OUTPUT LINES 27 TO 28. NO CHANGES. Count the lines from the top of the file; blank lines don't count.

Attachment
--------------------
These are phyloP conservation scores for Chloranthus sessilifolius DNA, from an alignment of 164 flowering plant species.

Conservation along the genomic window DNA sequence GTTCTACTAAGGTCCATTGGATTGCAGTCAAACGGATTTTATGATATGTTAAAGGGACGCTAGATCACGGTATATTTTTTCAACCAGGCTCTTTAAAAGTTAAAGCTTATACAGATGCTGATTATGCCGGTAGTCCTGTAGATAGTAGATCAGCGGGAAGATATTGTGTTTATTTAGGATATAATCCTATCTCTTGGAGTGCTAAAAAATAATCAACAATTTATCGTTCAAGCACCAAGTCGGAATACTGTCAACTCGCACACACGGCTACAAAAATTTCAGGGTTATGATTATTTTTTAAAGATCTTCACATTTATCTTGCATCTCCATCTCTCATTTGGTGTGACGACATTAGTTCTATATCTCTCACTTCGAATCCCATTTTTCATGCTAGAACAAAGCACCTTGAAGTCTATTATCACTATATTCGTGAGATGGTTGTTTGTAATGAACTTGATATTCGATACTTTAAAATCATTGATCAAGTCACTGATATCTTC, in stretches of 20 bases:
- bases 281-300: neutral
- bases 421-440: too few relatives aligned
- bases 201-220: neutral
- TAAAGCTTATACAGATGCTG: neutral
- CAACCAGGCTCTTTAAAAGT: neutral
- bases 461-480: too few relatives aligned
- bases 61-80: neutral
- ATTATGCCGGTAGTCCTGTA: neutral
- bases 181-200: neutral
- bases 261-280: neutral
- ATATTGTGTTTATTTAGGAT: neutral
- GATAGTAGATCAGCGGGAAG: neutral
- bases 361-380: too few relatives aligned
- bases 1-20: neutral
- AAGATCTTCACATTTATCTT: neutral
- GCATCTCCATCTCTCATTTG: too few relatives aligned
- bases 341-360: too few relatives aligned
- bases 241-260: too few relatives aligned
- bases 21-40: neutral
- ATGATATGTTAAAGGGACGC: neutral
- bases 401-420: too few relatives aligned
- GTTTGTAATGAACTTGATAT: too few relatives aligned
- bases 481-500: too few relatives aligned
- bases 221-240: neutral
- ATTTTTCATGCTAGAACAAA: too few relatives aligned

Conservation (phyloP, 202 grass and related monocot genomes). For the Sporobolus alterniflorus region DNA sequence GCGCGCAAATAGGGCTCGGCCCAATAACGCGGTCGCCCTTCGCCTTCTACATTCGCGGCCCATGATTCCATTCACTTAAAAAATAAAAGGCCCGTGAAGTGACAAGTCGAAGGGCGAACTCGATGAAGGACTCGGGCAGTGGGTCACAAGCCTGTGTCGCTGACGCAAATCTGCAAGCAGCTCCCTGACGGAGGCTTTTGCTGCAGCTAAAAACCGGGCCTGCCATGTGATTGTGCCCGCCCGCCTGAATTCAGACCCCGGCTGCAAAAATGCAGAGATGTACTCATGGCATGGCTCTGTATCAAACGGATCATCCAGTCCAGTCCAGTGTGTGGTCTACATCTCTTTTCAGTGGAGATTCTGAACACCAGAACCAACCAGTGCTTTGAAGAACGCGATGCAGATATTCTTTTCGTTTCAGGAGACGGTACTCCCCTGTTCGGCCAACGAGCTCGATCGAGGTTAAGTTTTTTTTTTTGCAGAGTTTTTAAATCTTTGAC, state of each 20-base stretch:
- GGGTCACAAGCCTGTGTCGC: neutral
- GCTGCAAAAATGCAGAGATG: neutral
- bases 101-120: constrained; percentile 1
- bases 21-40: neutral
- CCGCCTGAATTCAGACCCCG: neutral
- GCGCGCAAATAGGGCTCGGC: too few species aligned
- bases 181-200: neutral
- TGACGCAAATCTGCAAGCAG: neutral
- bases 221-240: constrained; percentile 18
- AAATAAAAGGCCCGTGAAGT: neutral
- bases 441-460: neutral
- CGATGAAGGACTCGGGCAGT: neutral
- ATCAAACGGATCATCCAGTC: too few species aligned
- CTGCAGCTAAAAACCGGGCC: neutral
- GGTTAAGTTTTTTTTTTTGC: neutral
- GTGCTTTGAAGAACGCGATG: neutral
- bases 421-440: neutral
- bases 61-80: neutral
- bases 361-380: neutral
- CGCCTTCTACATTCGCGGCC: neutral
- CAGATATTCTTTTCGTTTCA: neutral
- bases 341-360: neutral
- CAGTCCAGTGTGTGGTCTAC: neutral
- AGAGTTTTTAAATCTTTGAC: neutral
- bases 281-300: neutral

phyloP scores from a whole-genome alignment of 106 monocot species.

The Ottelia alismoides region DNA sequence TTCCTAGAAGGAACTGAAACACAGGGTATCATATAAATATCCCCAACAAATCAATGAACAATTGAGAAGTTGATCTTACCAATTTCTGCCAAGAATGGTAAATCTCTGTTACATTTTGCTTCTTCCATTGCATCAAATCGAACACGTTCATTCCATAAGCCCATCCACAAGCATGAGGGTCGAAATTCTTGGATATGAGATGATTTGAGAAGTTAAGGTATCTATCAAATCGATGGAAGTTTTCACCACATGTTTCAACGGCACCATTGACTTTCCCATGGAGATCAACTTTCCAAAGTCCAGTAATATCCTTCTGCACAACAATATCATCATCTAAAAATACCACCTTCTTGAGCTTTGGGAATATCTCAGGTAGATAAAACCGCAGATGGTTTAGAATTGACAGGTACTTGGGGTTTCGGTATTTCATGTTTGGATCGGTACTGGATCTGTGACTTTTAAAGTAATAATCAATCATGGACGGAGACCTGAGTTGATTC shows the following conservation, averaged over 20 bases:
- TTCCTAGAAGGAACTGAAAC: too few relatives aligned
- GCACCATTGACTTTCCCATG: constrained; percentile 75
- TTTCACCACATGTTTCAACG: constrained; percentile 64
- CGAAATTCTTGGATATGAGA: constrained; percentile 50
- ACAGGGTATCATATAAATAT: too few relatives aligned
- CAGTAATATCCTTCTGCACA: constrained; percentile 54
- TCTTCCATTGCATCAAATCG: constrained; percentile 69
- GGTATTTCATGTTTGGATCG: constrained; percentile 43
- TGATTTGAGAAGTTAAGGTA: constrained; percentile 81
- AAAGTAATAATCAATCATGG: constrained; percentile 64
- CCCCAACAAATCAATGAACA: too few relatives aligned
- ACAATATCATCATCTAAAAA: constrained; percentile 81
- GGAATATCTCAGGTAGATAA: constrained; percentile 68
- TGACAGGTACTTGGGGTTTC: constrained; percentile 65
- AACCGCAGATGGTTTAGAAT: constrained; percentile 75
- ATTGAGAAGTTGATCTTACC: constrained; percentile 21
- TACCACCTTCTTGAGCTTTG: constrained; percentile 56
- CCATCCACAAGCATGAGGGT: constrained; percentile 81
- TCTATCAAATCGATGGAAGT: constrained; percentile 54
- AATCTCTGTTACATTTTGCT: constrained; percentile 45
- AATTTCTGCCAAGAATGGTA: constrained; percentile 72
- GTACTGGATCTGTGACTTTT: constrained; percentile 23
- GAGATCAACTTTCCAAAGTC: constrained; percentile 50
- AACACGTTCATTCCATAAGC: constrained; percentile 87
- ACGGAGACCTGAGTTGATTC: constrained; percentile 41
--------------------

- ATTTTTCATGCTAGAACAAA: too few relatives aligned

Conservation (phyloP, 202 grass and related monocot genomes). For the Sporobolus alterniflorus region DNA sequence GCGCGCAAATAGGGCTCGGCCCAATAACGCGGTCGCCCTTCGCCTTCTACATTCGCGGCCCATGATTCCATTCACTTAAAAAATAAAAGGCCCGTGAAGTGACAAGTCGAAGGGCGAACTCGATGAAGGACTCGGGCAGTGGGTCACAAGCCTGTGTCGCTGACGCAAATCTGCAAGCAGCTCCCTGACGGAGGCTTTTGCTGCAGCTAAAAACCGGGCCTGCCATGTGATTGTGCCCGCCCGCCTGAATTCAGACCCCGGCTGCAAAAATGCAGAGATGTACTCATGGCATGGCTCTGTATCAAACGGATCATCCAGTCCAGTCCAGTGTGTGGTCTACATCTCTTTTCAGTGGAGATTCTGAACACCAGAACCAACCAGTGCTTTGAAGAACGCGATGCAGATATTCTTTTCGTTTCAGGAGACGGTACTCCCCTGTTCGGCCAACGAGCTCGATCGAGGTTAAGTTTTTTTTTTTGCAGAGTTTTTAAATCTTTGAC, state of each 20-base stretch: